Sporting Shooter vet Vicky Payne explains how to keep your dog cool in the summer heat

credit: Nick Ridley

The weather is lovely as I’m writing this – I’m hoping it hasn’t taken a turn for the worse by the time you are reading it. Unfortunately we’ve already had dogs in the clinic with signs of heatstroke and I fear there will be more unless we take action.

Dogs have a normal body temperature of about 38.5°c and they are able to maintain it in hot conditions mainly through panting, as they can only sweat through their foot pads. Dogs will also seek shade and water if they are becoming too hot. If their temperature rises above 41°c they are at risk of serious illness and death.

The most well-known cause of heat stroke (or hyperthermia) is dogs being left inside cars. Even with a bowl of water and a window open, the temperature inside a car will rise rapidly on a sunny day, even if the outside temperature is low. Avoiding leaving your dogs in the car if at all possible and if you must for short periods, ensure the car is in the shade and check back every 15 minutes at most.

We have also seen heatstroke cases in dogs left in conservatories, sun rooms and caravans, dogs which have been left in a garden without shade and those that have been exercised in warm weather. Gundogs are at particular risk of overheating when working as their desire to hunt and retrieve can overcome their need to stop and pant, to lie down in shade or to find some water.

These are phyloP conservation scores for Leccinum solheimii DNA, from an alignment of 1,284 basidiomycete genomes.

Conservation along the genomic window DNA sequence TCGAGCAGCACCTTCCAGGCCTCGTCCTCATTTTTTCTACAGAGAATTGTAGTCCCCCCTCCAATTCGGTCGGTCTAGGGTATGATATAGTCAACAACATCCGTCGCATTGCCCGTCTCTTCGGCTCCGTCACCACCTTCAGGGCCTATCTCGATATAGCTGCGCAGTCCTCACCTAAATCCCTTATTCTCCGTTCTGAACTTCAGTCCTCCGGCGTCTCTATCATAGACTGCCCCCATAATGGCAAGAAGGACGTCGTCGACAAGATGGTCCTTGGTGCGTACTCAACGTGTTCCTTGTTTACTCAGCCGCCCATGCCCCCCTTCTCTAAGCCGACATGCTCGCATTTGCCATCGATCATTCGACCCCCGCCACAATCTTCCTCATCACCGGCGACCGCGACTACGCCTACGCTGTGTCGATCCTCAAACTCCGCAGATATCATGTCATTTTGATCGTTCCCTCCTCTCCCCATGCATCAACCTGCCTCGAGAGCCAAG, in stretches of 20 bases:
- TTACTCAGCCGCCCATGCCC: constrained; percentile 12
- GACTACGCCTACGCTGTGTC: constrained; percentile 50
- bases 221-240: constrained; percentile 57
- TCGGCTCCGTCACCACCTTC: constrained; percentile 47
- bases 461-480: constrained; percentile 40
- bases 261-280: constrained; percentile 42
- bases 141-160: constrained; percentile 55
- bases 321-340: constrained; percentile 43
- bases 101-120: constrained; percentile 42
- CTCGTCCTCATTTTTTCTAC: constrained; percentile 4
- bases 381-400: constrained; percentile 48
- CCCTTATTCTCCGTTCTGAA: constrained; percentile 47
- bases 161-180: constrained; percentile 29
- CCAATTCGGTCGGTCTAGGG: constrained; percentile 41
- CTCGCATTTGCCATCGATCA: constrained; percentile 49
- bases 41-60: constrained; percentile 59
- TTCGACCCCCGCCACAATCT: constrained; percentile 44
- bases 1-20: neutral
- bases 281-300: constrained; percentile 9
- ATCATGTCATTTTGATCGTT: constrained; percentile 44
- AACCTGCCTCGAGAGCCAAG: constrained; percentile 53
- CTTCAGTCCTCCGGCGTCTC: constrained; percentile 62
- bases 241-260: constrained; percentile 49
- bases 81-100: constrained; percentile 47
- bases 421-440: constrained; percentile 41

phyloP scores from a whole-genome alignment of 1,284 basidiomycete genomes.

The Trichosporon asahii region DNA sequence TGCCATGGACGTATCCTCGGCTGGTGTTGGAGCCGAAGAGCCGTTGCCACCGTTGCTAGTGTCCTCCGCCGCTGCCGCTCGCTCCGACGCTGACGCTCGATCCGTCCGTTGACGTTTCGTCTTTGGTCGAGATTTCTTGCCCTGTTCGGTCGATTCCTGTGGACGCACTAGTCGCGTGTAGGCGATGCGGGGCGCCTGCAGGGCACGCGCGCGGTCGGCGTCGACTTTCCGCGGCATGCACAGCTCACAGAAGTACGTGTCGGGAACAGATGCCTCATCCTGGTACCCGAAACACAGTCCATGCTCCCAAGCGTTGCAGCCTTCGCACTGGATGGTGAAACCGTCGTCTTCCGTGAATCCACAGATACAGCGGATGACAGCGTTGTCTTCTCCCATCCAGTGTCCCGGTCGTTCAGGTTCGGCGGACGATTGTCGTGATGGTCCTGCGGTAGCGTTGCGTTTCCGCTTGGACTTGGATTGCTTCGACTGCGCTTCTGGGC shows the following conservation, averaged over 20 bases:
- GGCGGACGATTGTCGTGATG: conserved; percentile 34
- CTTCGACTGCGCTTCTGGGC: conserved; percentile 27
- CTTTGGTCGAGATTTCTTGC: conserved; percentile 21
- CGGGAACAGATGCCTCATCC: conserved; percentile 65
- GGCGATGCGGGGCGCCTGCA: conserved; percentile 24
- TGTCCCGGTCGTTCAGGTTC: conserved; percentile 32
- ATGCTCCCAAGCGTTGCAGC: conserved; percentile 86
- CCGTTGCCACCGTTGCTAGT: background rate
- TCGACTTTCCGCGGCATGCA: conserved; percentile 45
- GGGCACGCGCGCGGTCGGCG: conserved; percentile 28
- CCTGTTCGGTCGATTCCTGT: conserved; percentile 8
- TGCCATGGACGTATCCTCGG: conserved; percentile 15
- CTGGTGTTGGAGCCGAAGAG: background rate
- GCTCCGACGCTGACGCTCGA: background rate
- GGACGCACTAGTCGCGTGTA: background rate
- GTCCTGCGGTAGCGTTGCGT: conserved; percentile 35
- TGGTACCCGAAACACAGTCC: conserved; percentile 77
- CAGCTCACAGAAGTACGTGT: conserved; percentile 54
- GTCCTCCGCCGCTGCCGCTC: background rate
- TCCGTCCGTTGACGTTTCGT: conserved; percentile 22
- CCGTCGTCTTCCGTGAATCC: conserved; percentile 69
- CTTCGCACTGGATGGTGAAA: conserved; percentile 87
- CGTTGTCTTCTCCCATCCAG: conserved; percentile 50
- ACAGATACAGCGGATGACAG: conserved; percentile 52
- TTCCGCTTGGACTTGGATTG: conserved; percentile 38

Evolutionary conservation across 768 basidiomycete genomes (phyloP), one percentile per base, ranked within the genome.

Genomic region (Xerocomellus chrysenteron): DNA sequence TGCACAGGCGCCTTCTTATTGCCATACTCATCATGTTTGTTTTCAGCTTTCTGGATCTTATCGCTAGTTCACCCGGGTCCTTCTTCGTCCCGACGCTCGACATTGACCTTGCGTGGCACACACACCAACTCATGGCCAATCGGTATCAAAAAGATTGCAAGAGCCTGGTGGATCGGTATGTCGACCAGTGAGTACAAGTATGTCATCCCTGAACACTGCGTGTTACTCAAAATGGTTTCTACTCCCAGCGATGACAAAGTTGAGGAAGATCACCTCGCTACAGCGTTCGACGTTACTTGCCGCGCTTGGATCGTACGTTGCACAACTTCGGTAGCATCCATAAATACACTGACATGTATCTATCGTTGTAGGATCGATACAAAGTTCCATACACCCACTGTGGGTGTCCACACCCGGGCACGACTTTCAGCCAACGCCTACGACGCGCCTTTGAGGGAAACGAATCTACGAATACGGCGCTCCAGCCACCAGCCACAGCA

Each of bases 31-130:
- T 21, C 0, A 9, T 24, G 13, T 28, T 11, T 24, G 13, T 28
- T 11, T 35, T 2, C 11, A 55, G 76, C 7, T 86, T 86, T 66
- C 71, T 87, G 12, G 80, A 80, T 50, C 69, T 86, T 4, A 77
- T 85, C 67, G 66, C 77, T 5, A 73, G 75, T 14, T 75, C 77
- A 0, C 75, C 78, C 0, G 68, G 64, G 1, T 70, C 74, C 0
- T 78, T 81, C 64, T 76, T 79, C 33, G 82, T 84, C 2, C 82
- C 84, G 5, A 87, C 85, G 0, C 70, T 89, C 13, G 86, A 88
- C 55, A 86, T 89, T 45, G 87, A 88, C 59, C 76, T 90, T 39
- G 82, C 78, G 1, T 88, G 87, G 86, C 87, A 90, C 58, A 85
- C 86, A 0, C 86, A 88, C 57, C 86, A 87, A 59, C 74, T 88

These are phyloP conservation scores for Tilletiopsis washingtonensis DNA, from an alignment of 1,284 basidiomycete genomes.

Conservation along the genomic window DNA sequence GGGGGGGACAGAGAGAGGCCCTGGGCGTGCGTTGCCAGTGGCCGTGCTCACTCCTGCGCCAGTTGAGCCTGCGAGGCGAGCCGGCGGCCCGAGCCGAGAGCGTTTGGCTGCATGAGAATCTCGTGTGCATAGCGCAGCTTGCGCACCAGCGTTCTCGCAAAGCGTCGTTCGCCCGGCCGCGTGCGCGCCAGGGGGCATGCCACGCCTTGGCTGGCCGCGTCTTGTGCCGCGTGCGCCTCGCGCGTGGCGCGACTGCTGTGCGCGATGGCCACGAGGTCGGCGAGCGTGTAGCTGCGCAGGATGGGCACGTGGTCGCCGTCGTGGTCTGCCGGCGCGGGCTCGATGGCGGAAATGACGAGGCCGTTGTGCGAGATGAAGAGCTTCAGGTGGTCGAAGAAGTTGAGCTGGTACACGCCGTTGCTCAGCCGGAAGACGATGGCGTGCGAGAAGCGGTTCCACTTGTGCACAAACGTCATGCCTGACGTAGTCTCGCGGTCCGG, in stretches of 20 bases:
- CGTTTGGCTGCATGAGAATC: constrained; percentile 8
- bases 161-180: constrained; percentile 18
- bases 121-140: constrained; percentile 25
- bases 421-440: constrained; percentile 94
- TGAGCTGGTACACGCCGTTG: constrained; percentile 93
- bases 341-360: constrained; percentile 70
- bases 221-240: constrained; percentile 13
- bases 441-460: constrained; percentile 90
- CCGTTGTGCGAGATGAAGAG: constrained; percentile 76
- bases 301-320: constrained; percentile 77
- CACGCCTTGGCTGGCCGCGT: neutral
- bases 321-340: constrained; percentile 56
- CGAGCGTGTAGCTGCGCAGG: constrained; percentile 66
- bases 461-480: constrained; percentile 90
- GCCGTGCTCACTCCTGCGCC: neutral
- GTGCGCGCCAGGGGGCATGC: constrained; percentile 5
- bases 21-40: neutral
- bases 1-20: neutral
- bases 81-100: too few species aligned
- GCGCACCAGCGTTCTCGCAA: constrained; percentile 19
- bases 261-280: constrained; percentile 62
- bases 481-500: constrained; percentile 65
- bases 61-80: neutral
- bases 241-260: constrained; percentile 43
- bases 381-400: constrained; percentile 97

Initial symptoms of heatstroke include restlessness, excessive panting and a high heart rate. The dog may then seem weak or confused before collapsing or even fitting. If not treated urgently the dog will die.

If you suspect early heatstroke, the best first aid is to cool the dog down. Running water is ideal but if it isn’t available, cold, wet towels on the groin and ‘armpits’ of the dog are the next best thing. Conscious dogs should be encouraged to drink small amounts of tepid water; cold water can cause stomach cramps. In more severe cases veterinary treatment will be required, but do anything you can to cool the dog on the way to the vet. Even cases which initially seem to recover can suffer severe illness and organ failure.

It is far better to avoid heatstroke than to treat it, so always take care to provide your dogs with shade both in their kennels and when out at game fairs, working tests, doing the shoot chores and on early season days. Ensure you take sufficient water with you to avoid the dog drinking out of muddy puddles and consider taking a wet towelling rug (I freeze mine overnight so it is cool when I need it at a competition or training day) or one of the special cooling rugs used by agility competitors.

Words: Vicky Payne, Sporting Shooter vet

Pictures: Nick Ridley